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Thinking about going to a wider width captain's bar on our tandem. Currently it has a 43cm on it I think? While I am new to the roadbike configeration it seems that a wider bar would keep the bike from feeling so twichie.
Any thoughts out there?
Originally posted by Lonnie Seachris Thinking about going to a wider width captain's bar on our tandem. Currently it has a 43cm on it I think? While I am new to the roadbike configeration it seems that a wider bar would keep the bike from feeling so twichie.
Any thoughts out there?
Give it more time. The more you ride the less twitchy it should become.
This ties back to the discussion on stoker saddles in which I addressed your stoker's riding position, shock-post travel and other things that cause your stoker's upper body to move around as that is the source of the twitchiness. As your stoker's riding position gets sorted out, their pedal stroke becomes more natural and you begin to ride more smoothly as a team the twitchiness should begin to go away.
As a general recommendation for all new tandem teams -- and even experienced ones -- be sure to routinely critique (using constructive comments) your combined riding performance with your stoker(s) so that you both can work to refine your riding techniques to make riding more enjoyable. Remind stokers to forewarn you before they reach down for a water bottle (e.g., drinking) or contemplate any other major body shifts. Make sure they understand that you will always feel any of their upper body movements and the more dramatic they are the more dramatic the motion that you'll feel and have to counteract via the handlebars. Examples would include quick turns of the head to look at scenery or to talk with other cyclists, arm gestures, sitting back and stretching, etc...
2013 Kona Hei Hei Supreme, 2001 LeMond Zurich, 2014 Soma Smoothie
This is kinda of a late response as I just saw it but...my coach would measure the shoulder bones width and that would be the bar width (C to C). The idea is that it woud be a straight line from hands to shoulders. I had a wider bar than he spec'd and it caused fatigue. It was only 2 cm. wider too! A slightly longer stem might mellow the twitchiness unless it makes you reach too far in exchange. Or as mentioned the twitch will go away as you get used to it.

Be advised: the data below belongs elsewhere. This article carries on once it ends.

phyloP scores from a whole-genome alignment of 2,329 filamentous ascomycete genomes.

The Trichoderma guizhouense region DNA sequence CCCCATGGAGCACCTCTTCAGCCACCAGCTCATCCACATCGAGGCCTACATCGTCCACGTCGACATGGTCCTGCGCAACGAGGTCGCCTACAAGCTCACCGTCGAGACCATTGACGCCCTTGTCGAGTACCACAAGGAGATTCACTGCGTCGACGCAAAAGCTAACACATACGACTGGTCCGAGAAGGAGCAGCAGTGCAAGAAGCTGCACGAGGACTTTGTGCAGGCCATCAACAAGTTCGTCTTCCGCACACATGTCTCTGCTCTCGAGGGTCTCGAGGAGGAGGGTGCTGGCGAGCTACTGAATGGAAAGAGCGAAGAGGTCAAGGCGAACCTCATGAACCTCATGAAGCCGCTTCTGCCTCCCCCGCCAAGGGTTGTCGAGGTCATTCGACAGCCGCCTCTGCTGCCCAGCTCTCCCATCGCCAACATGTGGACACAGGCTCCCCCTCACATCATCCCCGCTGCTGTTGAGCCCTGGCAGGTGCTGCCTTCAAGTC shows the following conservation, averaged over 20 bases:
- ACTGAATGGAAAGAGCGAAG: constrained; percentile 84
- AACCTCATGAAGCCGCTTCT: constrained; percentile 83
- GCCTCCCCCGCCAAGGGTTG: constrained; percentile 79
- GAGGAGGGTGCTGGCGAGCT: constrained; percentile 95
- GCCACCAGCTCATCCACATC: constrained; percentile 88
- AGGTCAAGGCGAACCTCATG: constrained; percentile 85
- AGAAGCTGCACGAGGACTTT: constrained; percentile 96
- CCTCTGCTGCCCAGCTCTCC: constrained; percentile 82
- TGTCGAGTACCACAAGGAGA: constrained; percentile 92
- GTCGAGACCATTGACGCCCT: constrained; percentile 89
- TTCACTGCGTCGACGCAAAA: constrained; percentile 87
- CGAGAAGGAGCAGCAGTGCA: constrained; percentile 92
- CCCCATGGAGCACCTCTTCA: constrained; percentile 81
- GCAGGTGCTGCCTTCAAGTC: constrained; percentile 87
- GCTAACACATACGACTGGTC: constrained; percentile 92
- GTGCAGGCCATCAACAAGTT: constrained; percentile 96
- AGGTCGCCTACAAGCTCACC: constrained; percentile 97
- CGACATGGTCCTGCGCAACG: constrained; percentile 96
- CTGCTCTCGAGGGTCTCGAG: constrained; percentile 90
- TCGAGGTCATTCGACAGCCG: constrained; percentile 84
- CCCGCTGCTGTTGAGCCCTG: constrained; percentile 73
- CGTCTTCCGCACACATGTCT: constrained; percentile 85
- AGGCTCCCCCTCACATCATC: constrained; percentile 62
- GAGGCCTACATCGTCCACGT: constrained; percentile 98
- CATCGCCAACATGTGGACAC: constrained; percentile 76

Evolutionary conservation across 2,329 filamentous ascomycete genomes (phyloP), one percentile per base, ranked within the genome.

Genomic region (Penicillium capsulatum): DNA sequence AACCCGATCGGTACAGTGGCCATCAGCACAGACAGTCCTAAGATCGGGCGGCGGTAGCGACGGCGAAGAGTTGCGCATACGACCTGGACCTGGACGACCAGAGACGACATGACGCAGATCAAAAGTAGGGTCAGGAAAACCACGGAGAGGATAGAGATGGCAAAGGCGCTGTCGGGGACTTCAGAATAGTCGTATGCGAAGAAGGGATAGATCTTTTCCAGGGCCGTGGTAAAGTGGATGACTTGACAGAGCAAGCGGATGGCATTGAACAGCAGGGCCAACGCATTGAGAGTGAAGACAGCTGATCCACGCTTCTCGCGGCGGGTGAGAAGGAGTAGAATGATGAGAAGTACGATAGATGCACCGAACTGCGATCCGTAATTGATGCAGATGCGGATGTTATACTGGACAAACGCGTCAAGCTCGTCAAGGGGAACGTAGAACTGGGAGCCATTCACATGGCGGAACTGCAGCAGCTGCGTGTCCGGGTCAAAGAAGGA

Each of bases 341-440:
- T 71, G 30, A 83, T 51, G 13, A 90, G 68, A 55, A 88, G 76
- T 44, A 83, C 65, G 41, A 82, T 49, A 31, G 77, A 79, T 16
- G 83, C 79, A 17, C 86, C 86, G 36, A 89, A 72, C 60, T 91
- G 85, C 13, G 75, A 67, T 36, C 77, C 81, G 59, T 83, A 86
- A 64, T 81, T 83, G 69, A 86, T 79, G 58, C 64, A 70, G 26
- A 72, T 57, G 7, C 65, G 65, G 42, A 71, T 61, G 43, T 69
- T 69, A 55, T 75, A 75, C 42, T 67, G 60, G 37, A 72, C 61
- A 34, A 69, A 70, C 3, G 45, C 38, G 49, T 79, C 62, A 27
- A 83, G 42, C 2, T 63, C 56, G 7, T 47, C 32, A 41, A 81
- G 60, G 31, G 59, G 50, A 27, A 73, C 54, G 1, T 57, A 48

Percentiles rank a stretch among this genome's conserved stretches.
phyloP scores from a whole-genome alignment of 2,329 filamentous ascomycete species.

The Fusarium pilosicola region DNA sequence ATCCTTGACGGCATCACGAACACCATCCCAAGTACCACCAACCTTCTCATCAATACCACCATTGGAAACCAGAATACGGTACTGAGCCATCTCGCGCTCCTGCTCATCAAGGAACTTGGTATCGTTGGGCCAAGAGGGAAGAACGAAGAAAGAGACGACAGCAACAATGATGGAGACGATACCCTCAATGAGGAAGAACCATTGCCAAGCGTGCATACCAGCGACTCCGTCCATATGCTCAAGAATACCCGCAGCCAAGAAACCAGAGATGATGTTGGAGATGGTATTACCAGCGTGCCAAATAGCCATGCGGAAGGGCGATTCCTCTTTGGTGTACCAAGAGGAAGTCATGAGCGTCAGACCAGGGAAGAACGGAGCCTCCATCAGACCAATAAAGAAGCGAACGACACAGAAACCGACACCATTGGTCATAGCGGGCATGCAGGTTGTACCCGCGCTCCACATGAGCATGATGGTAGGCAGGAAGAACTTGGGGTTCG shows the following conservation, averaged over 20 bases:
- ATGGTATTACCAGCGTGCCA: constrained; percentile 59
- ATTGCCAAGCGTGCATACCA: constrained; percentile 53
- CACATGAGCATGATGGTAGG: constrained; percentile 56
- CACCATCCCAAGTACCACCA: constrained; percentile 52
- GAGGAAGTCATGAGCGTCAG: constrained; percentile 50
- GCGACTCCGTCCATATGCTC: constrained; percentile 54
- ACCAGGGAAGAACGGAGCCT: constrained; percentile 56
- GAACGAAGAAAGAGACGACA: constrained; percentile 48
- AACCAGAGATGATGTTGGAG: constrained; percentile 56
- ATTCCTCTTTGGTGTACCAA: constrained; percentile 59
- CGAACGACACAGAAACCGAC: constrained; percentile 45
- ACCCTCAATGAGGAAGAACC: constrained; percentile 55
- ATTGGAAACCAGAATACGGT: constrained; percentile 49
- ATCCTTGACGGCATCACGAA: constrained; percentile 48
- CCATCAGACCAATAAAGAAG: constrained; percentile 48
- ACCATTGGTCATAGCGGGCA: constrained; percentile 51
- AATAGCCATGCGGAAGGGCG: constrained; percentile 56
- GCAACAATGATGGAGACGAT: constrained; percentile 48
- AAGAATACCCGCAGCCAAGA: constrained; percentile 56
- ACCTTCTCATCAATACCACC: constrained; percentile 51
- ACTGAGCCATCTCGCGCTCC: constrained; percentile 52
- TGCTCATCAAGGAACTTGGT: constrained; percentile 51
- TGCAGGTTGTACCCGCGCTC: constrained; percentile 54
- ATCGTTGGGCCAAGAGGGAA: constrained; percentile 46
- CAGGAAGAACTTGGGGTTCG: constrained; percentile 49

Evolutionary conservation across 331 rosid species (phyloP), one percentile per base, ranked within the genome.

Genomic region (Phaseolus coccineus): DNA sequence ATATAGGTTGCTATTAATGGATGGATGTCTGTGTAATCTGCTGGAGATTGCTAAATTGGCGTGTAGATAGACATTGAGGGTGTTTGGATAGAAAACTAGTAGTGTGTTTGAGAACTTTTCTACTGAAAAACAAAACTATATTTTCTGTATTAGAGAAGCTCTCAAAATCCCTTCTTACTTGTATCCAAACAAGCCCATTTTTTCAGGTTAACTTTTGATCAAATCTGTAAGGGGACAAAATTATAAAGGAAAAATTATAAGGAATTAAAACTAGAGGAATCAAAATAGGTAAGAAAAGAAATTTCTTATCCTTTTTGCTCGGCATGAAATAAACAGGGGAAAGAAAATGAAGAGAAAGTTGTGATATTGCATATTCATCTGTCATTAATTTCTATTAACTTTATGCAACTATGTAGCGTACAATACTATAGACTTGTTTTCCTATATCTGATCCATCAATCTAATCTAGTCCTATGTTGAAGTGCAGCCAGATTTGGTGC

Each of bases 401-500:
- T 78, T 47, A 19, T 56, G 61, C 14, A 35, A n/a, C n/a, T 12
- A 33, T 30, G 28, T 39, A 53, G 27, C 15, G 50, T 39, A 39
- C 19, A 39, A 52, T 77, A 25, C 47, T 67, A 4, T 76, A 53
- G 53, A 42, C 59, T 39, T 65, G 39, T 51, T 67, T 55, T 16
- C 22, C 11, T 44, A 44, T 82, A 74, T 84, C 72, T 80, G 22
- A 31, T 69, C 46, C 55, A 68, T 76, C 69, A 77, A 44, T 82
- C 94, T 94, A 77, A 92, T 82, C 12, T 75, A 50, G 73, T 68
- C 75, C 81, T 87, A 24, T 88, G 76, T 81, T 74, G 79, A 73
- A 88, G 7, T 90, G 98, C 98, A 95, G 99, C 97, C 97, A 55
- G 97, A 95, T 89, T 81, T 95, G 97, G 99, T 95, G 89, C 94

When you go bar-buying keep in mind that all drop bars are not measured the same: some are measured center-to-center, and some are measured outside-to-outside. If you move from a 42 c-t-c to a 44 o-t-o, you may very well have purchased the very same width. Take a tape measure.
Wider bars have slower handling and poorer aerodynamics, and, if you were on bars that were too narrow, better breathing. Lance Armstrong found much better breathing and more power when he moved to 44cms from his narrower bars.
If you are on bars that fit (center of shoulder to center of shoulder is what I remember), I'd stick with them.
When you move from a MTB (tandem or not) to a road tandem you lose almost all of your scrub friction (Bill McCready called this pneumatic trail because for stability the effects were interchangeable: you could interchange a wider and/or stickier tire for a reduction in trail to enhance low-speed stability (?)). A road tandem on moderately-or-smaller sized tires has very little resistance to rotation of the fork once it is moving because while there is sufficient traction, there's almost no resistance to rotation of the fork, particularly in comparison with an MTB with knobby tires on a surface that allows the knobs to bite. You can demonstrate this by leaning the bike left/right and watching the fork turn in response to the lean. You can get a persistent wobble just from reduced scrub friction and/or increased trail. This goes away after you get used to it, though your stoker might also have to hold a more consistent (narrowly defined) position.
A constant small wobble suggests a need for the captain to rewrite his handling/pedaling software for the tandem, and an intermittent wobble/dive left or right suggests a need for more care on the part of the stoker or the captain to hold a more constantly consistent center-of-gravity position relative to the centerline of the bike, including normal pedaling motion.
Anybody who thinks stoking is not skilled labor has not experienced the difference between a good stoker and a not-so-good one. Tandeming is a team sport, and what the stoker does, does affect the handling.